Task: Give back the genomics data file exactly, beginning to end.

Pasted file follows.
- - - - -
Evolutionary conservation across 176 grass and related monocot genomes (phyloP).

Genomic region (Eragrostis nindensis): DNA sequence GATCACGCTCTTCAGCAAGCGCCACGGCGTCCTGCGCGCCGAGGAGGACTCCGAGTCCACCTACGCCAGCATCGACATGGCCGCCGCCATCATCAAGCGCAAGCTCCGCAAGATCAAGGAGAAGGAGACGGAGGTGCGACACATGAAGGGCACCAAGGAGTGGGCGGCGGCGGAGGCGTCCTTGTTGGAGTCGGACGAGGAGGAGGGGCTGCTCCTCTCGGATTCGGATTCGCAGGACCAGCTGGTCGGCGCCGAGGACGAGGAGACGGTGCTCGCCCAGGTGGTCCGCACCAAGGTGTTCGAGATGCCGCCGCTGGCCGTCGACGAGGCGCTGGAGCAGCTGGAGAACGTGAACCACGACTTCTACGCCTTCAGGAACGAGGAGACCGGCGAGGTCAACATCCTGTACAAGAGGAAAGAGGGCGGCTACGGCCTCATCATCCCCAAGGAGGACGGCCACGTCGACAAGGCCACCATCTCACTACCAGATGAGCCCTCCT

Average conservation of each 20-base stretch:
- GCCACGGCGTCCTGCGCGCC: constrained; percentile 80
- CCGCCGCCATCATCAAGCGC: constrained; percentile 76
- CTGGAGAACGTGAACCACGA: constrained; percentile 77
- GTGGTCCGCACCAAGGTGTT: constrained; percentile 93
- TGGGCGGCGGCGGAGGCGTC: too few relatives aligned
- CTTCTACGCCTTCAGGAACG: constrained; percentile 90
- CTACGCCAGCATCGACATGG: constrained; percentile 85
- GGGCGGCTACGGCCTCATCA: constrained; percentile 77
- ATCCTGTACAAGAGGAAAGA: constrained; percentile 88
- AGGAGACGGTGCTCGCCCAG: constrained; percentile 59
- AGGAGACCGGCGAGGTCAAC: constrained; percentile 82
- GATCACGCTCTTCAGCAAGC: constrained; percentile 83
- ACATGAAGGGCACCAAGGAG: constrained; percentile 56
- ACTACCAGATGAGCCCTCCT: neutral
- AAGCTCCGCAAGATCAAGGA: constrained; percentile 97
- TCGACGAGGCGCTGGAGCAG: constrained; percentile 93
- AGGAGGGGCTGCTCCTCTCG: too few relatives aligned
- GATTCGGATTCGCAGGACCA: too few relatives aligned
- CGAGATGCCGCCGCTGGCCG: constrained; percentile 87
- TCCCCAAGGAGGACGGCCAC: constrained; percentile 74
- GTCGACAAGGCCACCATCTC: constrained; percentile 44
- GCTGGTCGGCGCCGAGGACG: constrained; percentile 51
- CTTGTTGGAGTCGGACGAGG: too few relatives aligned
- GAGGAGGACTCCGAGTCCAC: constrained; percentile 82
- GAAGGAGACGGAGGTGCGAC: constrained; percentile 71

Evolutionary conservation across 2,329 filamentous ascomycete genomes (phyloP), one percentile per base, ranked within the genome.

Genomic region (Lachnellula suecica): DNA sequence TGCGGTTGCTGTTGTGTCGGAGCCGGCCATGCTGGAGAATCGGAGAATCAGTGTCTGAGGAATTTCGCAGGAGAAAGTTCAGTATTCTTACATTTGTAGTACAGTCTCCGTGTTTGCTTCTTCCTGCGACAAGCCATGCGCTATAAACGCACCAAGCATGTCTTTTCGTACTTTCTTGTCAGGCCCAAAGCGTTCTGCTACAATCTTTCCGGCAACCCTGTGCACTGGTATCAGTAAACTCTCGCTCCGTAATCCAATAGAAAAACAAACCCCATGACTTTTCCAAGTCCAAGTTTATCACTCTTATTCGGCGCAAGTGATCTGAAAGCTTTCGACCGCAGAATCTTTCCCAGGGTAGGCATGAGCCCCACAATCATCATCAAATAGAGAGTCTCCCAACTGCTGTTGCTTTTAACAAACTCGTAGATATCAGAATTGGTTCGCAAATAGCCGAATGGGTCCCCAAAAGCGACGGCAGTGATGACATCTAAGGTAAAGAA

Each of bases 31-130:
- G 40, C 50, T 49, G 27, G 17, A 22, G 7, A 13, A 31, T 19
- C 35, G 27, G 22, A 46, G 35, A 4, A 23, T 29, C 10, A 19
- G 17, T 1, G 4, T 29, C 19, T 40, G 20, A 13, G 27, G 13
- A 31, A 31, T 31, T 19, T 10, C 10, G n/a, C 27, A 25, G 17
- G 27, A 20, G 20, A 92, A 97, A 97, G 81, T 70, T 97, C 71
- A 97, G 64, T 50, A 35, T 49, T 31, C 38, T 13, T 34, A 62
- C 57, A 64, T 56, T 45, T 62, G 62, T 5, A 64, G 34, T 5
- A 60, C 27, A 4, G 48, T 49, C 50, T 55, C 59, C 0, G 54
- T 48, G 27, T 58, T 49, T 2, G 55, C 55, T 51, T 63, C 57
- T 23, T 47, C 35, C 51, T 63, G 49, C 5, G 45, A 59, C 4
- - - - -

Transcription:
Evolutionary conservation across 176 grass and related monocot genomes (phyloP).

Genomic region (Eragrostis nindensis): DNA sequence GATCACGCTCTTCAGCAAGCGCCACGGCGTCCTGCGCGCCGAGGAGGACTCCGAGTCCACCTACGCCAGCATCGACATGGCCGCCGCCATCATCAAGCGCAAGCTCCGCAAGATCAAGGAGAAGGAGACGGAGGTGCGACACATGAAGGGCACCAAGGAGTGGGCGGCGGCGGAGGCGTCCTTGTTGGAGTCGGACGAGGAGGAGGGGCTGCTCCTCTCGGATTCGGATTCGCAGGACCAGCTGGTCGGCGCCGAGGACGAGGAGACGGTGCTCGCCCAGGTGGTCCGCACCAAGGTGTTCGAGATGCCGCCGCTGGCCGTCGACGAGGCGCTGGAGCAGCTGGAGAACGTGAACCACGACTTCTACGCCTTCAGGAACGAGGAGACCGGCGAGGTCAACATCCTGTACAAGAGGAAAGAGGGCGGCTACGGCCTCATCATCCCCAAGGAGGACGGCCACGTCGACAAGGCCACCATCTCACTACCAGATGAGCCCTCCT

Average conservation of each 20-base stretch:
- GCCACGGCGTCCTGCGCGCC: constrained; percentile 80
- CCGCCGCCATCATCAAGCGC: constrained; percentile 76
- CTGGAGAACGTGAACCACGA: constrained; percentile 77
- GTGGTCCGCACCAAGGTGTT: constrained; percentile 93
- TGGGCGGCGGCGGAGGCGTC: too few relatives aligned
- CTTCTACGCCTTCAGGAACG: constrained; percentile 90
- CTACGCCAGCATCGACATGG: constrained; percentile 85
- GGGCGGCTACGGCCTCATCA: constrained; percentile 77
- ATCCTGTACAAGAGGAAAGA: constrained; percentile 88
- AGGAGACGGTGCTCGCCCAG: constrained; percentile 59
- AGGAGACCGGCGAGGTCAAC: constrained; percentile 82
- GATCACGCTCTTCAGCAAGC: constrained; percentile 83
- ACATGAAGGGCACCAAGGAG: constrained; percentile 56
- ACTACCAGATGAGCCCTCCT: neutral
- AAGCTCCGCAAGATCAAGGA: constrained; percentile 97
- TCGACGAGGCGCTGGAGCAG: constrained; percentile 93
- AGGAGGGGCTGCTCCTCTCG: too few relatives aligned
- GATTCGGATTCGCAGGACCA: too few relatives aligned
- CGAGATGCCGCCGCTGGCCG: constrained; percentile 87
- TCCCCAAGGAGGACGGCCAC: constrained; percentile 74
- GTCGACAAGGCCACCATCTC: constrained; percentile 44
- GCTGGTCGGCGCCGAGGACG: constrained; percentile 51
- CTTGTTGGAGTCGGACGAGG: too few relatives aligned
- GAGGAGGACTCCGAGTCCAC: constrained; percentile 82
- GAAGGAGACGGAGGTGCGAC: constrained; percentile 71

Evolutionary conservation across 2,329 filamentous ascomycete genomes (phyloP), one percentile per base, ranked within the genome.

Genomic region (Lachnellula suecica): DNA sequence TGCGGTTGCTGTTGTGTCGGAGCCGGCCATGCTGGAGAATCGGAGAATCAGTGTCTGAGGAATTTCGCAGGAGAAAGTTCAGTATTCTTACATTTGTAGTACAGTCTCCGTGTTTGCTTCTTCCTGCGACAAGCCATGCGCTATAAACGCACCAAGCATGTCTTTTCGTACTTTCTTGTCAGGCCCAAAGCGTTCTGCTACAATCTTTCCGGCAACCCTGTGCACTGGTATCAGTAAACTCTCGCTCCGTAATCCAATAGAAAAACAAACCCCATGACTTTTCCAAGTCCAAGTTTATCACTCTTATTCGGCGCAAGTGATCTGAAAGCTTTCGACCGCAGAATCTTTCCCAGGGTAGGCATGAGCCCCACAATCATCATCAAATAGAGAGTCTCCCAACTGCTGTTGCTTTTAACAAACTCGTAGATATCAGAATTGGTTCGCAAATAGCCGAATGGGTCCCCAAAAGCGACGGCAGTGATGACATCTAAGGTAAAGAA

Each of bases 31-130:
- G 40, C 50, T 49, G 27, G 17, A 22, G 7, A 13, A 31, T 19
- C 35, G 27, G 22, A 46, G 35, A 4, A 23, T 29, C 10, A 19
- G 17, T 1, G 4, T 29, C 19, T 40, G 20, A 13, G 27, G 13
- A 31, A 31, T 31, T 19, T 10, C 10, G n/a, C 27, A 25, G 17
- G 27, A 20, G 20, A 92, A 97, A 97, G 81, T 70, T 97, C 71
- A 97, G 64, T 50, A 35, T 49, T 31, C 38, T 13, T 34, A 62
- C 57, A 64, T 56, T 45, T 62, G 62, T 5, A 64, G 34, T 5
- A 60, C 27, A 4, G 48, T 49, C 50, T 55, C 59, C 0, G 54
- T 48, G 27, T 58, T 49, T 2, G 55, C 55, T 51, T 63, C 57
- T 23, T 47, C 35, C 51, T 63, G 49, C 5, G 45, A 59, C 4